Oglethorpe Power Corporation v. Forrister, A09A2015 (Ga. App. 3/30/2010), A09A2015.

Decision Date30 March 2010
Docket NumberA09A2015.
CourtGeorgia Court of Appeals

BARNES, Judge.

The difference between a permanent nuisance and a continuing nuisance continues to be "one of the most baffling areas of the law."1 In this case we must define the kind of nuisance created by the noise and vibration from a part-time power plant. If it is permanent, this consolidated suit against the owner and operator of the plant by twelve property owners is barred by the expiration of the statute of limitation. If the nuisance is continuing, however, as the trial court found in denying the defendants' motion for summary judgment, the suit is not barred. This court granted interlocutory review, and for the reasons that follow, we affirm the trial court's decision and remand for further proceedings.

On appeal we review the trial court's grant of summary judgment de novo to determine whether the evidence, viewed in the light most favorable to the nonmoving party, demonstrates a genuine issue of material fact. Summary judgment is proper only when no issue of material fact exists and the moving party is entitled to judgment as a matter of law. Ford v. Bank of Am. Corp., 277 Ga. App. 708 (627 SE2d 376) (2006). When reviewing the grant or denial of a motion for summary judgment, this court conducts a de novo review of the law and the evidence. Wachovia Bank v. Moody Bible Inst. of Chicago, 283 Ga. App. 488, 489 (642 SE2d 118) (2007).

"A nuisance is anything that causes hurt, inconvenience, or damage to another and the fact that the act done may otherwise be lawful shall not keep it from being a nuisance." OCGA § 41-1-1. A nuisance is permanent if the damage it causes is complete when the action creating the nuisance first occurs, and gives rise to a single cause of action that initiates the running of the statute of limitation. City Council of Augusta v. Lombard, 101 Ga. 724, 727 (28 SE 994) (1897). On the other hand, a nuisance is not permanent if it causes continuing damage, and is "one which can and should be abated by the person erecting or maintaining . . . it." Id. In that case, "every continuance of the nuisance is a fresh nuisance for which a fresh action will lie" and a fresh statute of limitations begins to run. Id. "The classification of an alleged nuisance as continuing in nature directly controls the manner in which the statute of limitations will be applied to the underlying claim." City of Atlanta v. Kleber, 285 Ga. 413, 416 (677 SE2d 134) (2009).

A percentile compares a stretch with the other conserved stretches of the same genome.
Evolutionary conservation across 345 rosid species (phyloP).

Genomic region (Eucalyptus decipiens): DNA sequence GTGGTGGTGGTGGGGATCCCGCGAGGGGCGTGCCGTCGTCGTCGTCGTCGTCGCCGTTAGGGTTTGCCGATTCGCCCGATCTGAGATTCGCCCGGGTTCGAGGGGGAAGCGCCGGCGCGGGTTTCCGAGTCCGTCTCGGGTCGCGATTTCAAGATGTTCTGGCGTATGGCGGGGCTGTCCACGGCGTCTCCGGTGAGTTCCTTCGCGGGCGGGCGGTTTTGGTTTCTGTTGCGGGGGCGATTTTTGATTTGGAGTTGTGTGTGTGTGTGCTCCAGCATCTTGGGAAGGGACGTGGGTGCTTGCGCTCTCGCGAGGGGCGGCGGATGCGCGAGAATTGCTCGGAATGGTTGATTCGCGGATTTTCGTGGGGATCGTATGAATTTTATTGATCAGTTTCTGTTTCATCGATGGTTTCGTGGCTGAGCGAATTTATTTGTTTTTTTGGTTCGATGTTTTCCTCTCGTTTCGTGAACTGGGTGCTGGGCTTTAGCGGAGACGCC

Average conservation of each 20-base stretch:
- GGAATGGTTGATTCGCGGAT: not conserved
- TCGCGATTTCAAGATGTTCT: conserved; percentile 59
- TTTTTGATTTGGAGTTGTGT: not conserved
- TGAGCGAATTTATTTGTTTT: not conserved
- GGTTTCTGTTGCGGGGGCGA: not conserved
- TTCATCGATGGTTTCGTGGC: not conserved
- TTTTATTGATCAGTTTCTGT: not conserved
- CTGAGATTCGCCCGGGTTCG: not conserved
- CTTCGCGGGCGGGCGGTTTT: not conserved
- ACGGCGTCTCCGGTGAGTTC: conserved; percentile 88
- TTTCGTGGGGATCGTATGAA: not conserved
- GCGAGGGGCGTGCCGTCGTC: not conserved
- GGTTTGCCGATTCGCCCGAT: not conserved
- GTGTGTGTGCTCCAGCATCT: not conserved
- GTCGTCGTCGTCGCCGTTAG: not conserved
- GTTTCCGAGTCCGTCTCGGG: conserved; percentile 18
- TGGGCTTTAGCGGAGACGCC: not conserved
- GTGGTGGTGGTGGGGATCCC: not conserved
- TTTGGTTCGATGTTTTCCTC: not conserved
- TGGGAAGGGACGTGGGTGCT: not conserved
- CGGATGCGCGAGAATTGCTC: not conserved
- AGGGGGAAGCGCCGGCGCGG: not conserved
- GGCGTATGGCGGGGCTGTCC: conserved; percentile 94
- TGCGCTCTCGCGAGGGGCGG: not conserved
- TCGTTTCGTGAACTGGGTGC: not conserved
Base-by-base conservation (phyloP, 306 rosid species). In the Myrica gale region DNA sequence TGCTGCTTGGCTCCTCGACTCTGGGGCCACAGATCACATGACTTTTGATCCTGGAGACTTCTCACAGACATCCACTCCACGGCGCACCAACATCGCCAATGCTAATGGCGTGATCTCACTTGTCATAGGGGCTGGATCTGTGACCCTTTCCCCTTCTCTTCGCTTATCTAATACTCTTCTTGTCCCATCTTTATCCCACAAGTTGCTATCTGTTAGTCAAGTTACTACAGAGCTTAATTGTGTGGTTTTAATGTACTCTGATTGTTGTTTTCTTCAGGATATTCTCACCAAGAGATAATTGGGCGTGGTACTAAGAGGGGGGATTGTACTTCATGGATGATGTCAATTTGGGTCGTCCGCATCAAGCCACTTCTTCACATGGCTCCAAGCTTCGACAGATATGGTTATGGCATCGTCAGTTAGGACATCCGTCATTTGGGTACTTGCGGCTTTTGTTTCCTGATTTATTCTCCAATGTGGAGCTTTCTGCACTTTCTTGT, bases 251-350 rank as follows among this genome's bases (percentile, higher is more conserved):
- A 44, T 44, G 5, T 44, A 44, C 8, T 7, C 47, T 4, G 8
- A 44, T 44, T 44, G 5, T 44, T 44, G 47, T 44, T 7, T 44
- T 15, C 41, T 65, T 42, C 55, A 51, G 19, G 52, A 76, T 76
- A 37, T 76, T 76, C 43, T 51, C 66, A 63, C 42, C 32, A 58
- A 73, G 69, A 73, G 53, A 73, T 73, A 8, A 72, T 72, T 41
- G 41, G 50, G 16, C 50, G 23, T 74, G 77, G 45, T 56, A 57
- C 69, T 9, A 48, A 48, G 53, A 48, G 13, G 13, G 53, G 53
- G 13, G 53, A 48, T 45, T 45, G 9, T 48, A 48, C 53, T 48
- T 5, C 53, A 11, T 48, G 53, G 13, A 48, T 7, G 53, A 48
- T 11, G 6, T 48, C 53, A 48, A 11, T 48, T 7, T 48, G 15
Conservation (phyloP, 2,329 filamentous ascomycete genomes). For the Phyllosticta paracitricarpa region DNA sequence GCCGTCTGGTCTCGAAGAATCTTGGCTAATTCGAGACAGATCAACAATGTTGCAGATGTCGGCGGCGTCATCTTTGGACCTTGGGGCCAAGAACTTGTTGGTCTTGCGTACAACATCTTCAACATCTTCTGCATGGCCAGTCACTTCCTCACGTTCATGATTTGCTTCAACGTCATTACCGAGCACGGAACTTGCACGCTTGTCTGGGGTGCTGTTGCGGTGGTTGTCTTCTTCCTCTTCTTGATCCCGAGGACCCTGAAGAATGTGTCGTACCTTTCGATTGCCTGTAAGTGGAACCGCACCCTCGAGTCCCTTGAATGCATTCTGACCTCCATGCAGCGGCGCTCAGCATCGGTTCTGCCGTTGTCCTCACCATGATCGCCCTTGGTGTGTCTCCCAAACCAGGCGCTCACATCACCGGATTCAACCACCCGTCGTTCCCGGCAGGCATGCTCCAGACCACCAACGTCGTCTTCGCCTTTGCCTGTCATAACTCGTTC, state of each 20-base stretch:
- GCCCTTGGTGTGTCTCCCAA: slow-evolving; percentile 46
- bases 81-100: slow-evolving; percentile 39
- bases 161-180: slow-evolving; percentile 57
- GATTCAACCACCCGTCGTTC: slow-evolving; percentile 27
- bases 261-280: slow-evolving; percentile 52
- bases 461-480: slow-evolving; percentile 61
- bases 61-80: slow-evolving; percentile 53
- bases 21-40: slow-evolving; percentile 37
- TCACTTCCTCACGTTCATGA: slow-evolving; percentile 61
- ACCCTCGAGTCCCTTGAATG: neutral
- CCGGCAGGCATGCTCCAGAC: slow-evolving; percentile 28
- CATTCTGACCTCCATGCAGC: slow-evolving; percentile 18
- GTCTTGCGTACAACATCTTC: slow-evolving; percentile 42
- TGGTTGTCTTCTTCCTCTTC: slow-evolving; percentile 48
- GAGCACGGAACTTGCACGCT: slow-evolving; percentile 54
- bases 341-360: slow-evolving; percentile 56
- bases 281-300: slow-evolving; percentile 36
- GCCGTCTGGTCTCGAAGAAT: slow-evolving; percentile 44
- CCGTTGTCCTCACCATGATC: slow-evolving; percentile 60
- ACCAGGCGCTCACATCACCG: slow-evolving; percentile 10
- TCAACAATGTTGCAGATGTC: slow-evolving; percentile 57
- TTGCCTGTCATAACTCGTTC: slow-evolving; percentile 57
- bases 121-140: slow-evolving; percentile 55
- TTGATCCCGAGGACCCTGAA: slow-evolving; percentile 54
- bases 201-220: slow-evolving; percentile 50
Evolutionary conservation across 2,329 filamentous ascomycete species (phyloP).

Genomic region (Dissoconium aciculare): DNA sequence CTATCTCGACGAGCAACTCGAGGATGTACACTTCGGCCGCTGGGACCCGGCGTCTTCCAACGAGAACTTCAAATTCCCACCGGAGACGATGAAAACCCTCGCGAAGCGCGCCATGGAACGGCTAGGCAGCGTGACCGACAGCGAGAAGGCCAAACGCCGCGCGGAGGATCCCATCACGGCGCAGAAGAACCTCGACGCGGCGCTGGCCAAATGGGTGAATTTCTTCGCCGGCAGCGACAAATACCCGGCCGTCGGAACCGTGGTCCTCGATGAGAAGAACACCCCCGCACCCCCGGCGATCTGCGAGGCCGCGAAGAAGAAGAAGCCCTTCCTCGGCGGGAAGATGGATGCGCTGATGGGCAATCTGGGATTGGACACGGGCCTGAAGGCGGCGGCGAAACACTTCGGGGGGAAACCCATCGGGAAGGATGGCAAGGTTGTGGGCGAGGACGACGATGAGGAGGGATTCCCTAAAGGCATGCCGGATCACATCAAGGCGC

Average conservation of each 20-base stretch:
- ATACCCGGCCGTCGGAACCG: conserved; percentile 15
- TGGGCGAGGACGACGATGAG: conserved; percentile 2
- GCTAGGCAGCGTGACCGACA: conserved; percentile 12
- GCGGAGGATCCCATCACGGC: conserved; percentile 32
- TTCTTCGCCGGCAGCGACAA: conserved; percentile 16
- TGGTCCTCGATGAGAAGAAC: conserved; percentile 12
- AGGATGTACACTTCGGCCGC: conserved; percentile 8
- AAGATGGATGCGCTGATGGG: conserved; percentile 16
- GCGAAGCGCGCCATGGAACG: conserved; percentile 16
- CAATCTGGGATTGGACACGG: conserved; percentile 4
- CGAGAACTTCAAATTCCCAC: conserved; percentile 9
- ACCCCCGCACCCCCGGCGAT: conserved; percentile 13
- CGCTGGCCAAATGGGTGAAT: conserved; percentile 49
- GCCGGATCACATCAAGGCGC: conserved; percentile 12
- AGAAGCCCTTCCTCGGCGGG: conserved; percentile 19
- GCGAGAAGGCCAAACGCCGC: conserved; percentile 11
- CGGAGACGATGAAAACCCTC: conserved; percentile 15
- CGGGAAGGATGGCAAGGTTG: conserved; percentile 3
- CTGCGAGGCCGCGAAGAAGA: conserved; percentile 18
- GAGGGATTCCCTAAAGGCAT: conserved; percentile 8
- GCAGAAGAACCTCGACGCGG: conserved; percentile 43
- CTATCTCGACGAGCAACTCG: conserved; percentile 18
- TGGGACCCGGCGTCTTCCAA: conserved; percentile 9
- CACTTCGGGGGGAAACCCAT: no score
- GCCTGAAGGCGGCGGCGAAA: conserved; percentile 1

In this case, the landowners contend the power plant creates a continuing nuisance. The defendants contend that, if the power plant created a nuisance at all, it was a permanent one and the statute of limitation began running when it started in 2000.

Viewed with all inferences in favor of the respondent to the motion for summary judgment, the record shows the Sewell Creek Energy Facility is a gas-fired "peaking" power plant which began operating in 2000. It is owned by Smarr EMC, and operated by Oglethorpe Power Corp., both of which are power supply cooperatives formed and operated under OCGA § 46-3-170 et seq. The Sewell Creek facility does not operate continuously, but is designed to generate power only when energy usage exceeds the capacity generated by base and intermediate plants, such as on a hot summer afternoon when the use of air conditioning increases. The facility occupies 25 acres of a 160-acre site, located at the intersection of an underground gas line and an overhead high-capacity electricity transmission line in Polk County. Electricity is generated at Sewell Creek with four gas-fired combustion turbine units, which are variations of jet airplane engines, and which are used in peaking plants because they can be turned on and off in minutes to meet short-term energy demands.

Shortly after the plant started up in September 2000, neighbors began complaining of the noise and vibrations emitted from the turbine units. Before the 2002 operating season Sewell Creek added insulation and mufflers and during that season they tuned two of the units. The company also hired a sound and vibration expert who recommended several changes, some of which were implemented. The noise abated for a time, but in 2004 it returned, becoming louder with more of a "rumble" sound. In 2005 the noise became still louder; in 2006 a "booming" sound arose; and in 2007 a high-pitched squeal began, with the plant operating more often and later at night. One landowner noted that at times the plant was so loud that even inside her house her family "could not basically function."